Led by OpenDNS, Google and content delivery networks, Global Internet Speedup launched today, August 30, 2011, with the intention of making the web faster. This should help to decrease the time it takes to load web pages, and should help to increase download speeds.
So how does it work? It’s actually pretty simple. Content delivery networks (CDNs) now deliver content to users based on the DNS server location. This may be a great distance from the computer. The Global Internet Speedup works by allowing the DNS server to forward the first three octets of the user’s IP address to the web service that is being targeted. This is enough to determine the country in which the user is located, and allows a local cache to deliver the requested content or website.
Have you ever grown frustrated upon noticing that your 20Mbps internet connection is downloading at a couple hundred kilobytes? This may be because you are downloading the content from an international source, which may mean slower speeds. By using a local cache to download the same content, it not only reduces the stress placed on international connections, but may allow for greater use of national networks.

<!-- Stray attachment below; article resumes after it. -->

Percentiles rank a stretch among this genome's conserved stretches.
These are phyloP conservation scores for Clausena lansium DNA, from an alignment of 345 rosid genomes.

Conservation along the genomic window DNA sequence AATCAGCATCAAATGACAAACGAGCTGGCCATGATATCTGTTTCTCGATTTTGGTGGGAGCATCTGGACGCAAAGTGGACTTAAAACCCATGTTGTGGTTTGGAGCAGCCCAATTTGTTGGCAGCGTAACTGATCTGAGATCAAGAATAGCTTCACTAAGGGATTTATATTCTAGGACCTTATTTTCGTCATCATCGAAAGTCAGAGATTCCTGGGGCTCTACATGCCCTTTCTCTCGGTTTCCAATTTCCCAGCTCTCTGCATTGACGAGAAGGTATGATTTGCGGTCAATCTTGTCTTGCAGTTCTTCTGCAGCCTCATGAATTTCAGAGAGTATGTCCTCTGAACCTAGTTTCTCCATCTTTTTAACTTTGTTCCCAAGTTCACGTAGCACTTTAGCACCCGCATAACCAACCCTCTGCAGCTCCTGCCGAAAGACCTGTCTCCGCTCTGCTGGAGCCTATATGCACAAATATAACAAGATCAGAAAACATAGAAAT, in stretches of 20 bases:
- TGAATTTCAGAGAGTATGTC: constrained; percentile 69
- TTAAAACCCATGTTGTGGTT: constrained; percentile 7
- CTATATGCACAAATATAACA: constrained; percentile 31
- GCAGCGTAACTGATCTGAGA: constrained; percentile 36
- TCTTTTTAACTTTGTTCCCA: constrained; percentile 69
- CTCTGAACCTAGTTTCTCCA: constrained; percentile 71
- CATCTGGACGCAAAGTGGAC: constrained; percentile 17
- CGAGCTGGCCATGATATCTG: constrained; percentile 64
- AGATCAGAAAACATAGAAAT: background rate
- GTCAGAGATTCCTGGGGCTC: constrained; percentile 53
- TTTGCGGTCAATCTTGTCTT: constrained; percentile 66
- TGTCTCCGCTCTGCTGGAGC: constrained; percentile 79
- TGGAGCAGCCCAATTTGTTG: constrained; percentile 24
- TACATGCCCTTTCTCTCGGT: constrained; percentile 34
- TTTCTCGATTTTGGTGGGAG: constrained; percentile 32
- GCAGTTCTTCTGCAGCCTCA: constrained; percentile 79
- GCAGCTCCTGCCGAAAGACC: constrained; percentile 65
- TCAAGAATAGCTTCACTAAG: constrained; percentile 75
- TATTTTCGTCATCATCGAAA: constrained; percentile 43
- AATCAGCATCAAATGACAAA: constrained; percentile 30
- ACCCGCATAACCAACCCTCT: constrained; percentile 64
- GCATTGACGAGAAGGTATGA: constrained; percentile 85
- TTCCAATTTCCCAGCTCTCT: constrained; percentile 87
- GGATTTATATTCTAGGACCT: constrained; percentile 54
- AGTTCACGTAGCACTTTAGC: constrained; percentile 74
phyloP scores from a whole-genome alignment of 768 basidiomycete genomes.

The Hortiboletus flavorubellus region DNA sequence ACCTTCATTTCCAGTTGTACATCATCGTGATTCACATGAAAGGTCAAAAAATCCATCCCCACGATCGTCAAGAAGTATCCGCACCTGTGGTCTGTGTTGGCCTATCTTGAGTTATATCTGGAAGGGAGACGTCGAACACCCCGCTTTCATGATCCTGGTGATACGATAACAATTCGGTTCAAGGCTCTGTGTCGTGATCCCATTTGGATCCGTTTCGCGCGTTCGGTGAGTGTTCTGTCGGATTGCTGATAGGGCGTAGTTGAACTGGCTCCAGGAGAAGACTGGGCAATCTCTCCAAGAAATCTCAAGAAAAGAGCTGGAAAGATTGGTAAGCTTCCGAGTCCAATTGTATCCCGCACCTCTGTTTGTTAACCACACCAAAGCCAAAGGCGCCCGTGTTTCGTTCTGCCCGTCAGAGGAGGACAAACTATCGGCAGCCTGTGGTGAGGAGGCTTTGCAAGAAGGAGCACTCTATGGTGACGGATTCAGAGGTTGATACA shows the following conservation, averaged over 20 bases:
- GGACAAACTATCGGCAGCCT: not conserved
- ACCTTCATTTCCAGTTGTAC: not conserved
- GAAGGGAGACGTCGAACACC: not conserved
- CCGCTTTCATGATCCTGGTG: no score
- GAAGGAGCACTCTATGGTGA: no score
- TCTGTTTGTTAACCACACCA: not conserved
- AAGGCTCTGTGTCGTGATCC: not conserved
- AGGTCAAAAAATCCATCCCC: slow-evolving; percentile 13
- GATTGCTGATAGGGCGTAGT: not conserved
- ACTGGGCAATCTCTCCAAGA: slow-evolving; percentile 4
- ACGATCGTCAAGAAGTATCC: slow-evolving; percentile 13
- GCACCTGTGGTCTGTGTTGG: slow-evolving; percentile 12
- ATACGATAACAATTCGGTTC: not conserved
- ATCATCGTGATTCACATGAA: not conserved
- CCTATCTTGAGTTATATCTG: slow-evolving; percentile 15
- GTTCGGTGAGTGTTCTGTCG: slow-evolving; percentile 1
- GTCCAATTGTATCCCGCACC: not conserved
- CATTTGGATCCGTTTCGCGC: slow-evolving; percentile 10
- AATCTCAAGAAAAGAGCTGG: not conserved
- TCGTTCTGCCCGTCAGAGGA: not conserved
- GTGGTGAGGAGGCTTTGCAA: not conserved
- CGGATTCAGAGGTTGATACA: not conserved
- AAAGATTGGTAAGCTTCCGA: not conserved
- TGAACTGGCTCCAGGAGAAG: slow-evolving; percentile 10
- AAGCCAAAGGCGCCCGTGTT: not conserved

The impact on users in the United States may not be very noticeable, but it allows users in the UK and other parts of Europe to obtain data from more local sources instead of going across the Atlantic to download a file. Not everything is affected by this change, though. You may notice higher speeds only if you’re using a DNS server that belongs to Google, OpenDNS or one of the participating CDNs.
Usenet users who use premium services like ThunderNews are allowed speeds as high as their internet connection allows. As the Global Internet Speedup project continues, the internet could continue to get faster, which could benefit users of Usenet.